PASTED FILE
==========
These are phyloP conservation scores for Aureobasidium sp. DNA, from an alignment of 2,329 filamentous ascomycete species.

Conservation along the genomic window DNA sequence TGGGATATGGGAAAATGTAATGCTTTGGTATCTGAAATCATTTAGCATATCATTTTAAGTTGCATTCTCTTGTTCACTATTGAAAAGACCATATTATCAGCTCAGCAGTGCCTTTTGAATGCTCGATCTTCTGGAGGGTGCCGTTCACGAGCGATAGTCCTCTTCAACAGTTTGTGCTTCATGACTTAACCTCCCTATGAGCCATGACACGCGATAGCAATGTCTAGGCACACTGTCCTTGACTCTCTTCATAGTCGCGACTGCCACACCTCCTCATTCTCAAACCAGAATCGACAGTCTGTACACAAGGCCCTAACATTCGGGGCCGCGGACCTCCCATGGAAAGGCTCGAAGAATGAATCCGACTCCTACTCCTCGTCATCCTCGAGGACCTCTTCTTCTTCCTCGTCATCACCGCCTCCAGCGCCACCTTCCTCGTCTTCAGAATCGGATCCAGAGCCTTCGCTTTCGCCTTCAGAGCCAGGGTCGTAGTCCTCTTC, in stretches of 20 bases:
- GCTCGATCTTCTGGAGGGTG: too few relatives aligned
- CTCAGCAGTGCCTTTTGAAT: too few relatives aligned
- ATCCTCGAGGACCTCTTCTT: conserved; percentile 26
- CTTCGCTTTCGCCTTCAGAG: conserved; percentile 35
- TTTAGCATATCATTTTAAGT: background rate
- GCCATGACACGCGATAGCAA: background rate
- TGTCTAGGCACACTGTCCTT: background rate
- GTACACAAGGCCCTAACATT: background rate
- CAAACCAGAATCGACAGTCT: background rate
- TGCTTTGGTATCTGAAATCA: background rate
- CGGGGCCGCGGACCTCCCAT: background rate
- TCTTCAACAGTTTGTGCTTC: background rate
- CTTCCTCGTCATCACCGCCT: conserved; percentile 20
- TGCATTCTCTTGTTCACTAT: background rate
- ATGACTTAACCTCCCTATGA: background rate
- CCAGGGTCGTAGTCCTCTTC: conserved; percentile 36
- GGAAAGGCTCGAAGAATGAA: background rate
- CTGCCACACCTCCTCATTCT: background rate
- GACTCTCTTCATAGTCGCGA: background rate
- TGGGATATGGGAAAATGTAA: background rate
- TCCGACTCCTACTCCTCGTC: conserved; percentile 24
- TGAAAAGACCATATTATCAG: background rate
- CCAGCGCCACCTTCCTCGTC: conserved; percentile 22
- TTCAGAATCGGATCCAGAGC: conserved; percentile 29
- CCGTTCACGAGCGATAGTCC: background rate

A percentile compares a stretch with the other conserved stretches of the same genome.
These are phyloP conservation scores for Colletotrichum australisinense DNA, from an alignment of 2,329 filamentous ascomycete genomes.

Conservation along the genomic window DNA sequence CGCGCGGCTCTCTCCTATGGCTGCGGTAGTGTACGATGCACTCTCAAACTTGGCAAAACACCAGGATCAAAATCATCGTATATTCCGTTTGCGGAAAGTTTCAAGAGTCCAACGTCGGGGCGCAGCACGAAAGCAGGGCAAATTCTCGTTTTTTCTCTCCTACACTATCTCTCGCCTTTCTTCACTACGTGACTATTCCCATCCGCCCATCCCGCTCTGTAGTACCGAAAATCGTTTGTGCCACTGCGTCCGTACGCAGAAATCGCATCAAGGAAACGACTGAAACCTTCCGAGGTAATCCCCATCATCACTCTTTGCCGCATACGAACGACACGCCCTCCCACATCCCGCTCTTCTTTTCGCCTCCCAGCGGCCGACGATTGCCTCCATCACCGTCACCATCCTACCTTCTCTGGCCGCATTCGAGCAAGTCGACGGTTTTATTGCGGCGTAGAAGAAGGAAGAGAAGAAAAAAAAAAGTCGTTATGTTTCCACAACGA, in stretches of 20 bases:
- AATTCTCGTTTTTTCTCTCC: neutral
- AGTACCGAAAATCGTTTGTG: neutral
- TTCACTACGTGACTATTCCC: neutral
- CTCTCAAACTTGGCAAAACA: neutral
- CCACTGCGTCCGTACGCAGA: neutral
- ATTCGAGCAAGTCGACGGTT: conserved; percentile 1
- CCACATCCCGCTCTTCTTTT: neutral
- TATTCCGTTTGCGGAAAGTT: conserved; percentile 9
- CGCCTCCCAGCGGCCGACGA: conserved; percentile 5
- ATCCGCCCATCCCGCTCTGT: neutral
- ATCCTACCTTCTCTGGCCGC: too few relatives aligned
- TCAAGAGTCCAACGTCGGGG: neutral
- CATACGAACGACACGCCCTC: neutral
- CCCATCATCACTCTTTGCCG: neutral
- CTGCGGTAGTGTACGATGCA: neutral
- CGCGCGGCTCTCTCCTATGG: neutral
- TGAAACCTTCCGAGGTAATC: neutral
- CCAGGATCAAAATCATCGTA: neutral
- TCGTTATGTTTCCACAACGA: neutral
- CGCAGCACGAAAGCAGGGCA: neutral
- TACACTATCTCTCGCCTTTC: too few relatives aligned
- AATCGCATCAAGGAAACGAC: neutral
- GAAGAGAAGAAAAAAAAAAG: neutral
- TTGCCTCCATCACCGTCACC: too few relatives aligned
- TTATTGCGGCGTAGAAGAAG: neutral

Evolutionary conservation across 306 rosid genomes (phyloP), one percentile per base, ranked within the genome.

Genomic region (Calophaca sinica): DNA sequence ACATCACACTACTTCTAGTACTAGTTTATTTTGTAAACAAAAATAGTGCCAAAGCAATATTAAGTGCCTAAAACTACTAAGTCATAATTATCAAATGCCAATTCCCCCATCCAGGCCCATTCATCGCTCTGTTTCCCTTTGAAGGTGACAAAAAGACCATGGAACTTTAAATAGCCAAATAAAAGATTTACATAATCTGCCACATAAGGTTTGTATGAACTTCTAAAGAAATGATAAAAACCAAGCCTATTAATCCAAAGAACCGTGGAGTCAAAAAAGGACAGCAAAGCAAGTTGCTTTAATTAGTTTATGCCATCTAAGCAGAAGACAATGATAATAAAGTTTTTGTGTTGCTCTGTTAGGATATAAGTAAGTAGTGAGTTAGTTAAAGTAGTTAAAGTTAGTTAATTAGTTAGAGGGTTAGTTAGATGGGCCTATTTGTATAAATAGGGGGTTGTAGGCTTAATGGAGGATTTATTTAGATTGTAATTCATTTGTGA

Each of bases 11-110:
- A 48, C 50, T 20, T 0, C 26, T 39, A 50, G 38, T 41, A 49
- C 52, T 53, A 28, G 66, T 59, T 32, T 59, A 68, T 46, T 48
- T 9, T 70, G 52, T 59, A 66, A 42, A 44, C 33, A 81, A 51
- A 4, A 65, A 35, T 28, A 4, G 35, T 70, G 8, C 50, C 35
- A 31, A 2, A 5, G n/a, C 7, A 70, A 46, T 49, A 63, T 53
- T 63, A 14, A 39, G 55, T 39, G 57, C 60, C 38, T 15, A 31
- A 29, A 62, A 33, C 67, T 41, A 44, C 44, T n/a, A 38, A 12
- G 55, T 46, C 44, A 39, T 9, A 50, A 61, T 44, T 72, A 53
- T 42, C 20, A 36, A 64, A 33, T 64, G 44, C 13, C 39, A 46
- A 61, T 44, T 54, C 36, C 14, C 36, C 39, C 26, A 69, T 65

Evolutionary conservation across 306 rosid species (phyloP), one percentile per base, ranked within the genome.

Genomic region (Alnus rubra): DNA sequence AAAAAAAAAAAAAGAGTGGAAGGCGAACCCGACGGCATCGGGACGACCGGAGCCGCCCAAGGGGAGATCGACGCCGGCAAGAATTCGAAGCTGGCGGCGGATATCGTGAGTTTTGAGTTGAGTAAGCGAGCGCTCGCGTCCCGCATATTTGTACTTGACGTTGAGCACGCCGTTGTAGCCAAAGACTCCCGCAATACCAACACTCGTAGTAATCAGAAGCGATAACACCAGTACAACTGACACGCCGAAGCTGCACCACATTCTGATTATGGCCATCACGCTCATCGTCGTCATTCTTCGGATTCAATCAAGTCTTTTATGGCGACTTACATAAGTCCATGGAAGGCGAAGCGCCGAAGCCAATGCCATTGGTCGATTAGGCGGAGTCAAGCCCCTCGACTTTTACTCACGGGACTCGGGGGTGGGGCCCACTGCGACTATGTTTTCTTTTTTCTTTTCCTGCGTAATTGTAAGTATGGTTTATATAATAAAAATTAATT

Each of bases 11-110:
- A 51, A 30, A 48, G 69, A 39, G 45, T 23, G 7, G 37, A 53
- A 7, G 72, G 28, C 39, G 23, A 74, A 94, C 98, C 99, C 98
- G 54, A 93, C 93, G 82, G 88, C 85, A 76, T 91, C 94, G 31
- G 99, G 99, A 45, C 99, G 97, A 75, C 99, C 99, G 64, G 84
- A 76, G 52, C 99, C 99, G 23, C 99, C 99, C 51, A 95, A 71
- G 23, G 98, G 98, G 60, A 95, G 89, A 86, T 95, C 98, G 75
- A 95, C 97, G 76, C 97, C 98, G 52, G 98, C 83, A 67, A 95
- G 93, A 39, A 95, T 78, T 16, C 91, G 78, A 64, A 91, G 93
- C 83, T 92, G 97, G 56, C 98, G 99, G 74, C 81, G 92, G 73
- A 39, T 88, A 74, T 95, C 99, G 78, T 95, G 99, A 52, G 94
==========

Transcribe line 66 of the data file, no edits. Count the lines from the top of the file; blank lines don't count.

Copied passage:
- G 55, T 46, C 44, A 39, T 9, A 50, A 61, T 44, T 72, A 53